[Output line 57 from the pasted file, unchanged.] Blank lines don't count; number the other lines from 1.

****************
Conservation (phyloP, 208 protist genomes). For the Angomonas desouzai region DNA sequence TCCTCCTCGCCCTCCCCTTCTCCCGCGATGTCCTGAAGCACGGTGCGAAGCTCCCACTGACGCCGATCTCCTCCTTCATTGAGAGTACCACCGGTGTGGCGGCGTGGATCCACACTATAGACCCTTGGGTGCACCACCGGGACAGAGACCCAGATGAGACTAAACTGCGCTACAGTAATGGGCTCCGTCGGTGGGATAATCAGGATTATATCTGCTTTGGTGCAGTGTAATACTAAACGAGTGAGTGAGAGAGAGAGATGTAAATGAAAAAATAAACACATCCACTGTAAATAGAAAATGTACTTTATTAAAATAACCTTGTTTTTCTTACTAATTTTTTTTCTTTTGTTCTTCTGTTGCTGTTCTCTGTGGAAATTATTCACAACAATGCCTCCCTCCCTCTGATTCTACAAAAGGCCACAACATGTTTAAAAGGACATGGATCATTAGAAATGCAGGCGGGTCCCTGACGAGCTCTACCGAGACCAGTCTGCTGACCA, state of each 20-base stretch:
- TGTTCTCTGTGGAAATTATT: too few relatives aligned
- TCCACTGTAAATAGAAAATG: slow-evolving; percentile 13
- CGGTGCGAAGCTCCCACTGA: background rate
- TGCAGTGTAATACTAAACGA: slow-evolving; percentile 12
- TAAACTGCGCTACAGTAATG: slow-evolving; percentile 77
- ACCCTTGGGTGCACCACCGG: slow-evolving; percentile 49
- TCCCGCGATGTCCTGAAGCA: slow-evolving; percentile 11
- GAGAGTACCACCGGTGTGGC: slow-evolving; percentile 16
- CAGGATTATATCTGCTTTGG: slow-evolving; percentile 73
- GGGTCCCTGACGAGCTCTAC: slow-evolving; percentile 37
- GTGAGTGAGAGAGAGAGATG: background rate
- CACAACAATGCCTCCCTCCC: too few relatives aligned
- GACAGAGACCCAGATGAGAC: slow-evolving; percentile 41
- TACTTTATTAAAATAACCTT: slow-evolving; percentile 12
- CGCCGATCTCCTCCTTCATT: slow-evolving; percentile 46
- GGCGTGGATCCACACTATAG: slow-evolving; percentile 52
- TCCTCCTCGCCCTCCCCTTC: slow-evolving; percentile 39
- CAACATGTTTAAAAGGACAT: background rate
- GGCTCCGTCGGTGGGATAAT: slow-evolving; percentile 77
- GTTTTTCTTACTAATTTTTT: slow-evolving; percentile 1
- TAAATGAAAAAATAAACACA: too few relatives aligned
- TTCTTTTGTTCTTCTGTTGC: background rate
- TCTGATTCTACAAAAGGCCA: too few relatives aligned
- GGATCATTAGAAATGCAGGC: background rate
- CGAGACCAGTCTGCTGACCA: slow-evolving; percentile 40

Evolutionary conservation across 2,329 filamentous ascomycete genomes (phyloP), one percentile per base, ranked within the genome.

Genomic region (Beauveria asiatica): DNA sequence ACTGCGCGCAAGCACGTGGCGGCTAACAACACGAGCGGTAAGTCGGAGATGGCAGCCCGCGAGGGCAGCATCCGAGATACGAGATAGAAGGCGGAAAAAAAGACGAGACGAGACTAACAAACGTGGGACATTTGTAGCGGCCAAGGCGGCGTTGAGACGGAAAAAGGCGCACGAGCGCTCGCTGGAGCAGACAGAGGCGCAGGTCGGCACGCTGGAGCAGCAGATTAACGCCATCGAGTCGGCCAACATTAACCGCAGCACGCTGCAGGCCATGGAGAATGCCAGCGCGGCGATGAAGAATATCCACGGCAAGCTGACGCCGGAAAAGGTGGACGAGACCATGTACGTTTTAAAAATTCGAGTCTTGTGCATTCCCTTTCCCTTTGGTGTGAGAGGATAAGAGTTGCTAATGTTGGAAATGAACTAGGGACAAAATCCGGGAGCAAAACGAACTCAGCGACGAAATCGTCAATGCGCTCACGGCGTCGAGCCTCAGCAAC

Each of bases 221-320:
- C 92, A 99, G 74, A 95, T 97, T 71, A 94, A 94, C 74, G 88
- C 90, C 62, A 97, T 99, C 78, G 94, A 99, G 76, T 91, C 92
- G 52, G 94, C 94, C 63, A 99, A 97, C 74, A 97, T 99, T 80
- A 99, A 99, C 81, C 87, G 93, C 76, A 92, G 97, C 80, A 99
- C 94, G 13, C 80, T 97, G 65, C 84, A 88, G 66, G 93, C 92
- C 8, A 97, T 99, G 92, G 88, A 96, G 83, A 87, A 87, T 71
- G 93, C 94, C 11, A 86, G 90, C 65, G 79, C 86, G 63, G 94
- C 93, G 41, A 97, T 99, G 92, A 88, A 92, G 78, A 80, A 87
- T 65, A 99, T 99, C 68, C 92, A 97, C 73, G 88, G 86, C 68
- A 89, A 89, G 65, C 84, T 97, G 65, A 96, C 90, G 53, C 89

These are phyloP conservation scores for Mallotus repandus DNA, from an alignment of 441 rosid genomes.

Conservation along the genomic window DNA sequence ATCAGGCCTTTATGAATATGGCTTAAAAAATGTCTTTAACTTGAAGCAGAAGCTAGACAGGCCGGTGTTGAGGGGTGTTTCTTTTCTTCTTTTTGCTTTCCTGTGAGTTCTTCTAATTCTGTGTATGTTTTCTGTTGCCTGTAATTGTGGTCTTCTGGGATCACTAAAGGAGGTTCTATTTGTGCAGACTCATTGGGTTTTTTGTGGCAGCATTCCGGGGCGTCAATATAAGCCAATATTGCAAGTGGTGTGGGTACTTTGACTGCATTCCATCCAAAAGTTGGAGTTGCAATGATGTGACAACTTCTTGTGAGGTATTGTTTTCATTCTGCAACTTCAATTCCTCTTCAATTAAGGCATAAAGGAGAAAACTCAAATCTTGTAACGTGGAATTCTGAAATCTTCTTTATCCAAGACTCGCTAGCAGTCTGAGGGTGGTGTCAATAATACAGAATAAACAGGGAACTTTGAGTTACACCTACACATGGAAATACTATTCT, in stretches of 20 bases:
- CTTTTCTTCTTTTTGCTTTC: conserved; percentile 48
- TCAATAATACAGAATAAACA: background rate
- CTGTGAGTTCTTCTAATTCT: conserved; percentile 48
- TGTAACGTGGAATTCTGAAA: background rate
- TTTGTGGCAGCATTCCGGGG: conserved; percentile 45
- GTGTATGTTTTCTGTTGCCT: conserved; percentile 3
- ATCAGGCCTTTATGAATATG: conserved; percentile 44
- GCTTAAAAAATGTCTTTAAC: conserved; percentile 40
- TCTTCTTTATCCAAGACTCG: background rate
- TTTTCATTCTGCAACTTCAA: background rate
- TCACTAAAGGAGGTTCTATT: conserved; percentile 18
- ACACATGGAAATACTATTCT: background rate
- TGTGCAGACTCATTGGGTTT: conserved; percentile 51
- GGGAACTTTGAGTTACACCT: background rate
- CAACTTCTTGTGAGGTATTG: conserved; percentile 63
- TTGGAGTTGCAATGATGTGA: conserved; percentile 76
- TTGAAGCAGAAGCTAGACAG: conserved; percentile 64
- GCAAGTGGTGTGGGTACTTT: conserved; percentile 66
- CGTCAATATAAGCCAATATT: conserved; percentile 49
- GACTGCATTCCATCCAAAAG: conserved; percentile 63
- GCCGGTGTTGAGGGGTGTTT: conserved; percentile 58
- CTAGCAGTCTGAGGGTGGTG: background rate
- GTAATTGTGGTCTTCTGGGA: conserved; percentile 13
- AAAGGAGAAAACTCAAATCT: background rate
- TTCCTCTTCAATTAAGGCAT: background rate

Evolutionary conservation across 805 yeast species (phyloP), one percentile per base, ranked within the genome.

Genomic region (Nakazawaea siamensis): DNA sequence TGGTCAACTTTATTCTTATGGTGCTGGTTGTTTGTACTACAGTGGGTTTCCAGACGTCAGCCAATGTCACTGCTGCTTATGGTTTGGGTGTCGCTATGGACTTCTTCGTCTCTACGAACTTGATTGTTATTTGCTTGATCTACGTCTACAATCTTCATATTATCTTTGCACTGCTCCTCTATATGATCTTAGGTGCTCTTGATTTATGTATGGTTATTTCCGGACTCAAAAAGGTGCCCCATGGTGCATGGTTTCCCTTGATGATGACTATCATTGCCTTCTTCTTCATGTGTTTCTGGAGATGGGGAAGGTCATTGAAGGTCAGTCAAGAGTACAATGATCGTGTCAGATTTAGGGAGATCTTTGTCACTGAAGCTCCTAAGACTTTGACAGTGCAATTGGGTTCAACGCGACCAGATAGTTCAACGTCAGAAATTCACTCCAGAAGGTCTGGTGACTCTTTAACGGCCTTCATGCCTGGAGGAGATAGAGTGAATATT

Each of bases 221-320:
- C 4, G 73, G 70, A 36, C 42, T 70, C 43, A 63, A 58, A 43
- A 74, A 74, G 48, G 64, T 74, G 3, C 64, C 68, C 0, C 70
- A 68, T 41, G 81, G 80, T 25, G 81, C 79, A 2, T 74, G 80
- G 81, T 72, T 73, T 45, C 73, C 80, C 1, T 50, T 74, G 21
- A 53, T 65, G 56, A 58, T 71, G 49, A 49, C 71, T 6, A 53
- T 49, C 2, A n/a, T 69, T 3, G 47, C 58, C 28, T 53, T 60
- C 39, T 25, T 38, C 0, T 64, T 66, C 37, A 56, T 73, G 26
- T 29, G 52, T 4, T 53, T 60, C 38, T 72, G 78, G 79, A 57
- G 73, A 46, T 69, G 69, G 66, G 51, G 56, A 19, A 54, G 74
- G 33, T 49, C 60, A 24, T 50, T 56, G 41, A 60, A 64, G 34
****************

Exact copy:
- TTGGAGTTGCAATGATGTGA: conserved; percentile 76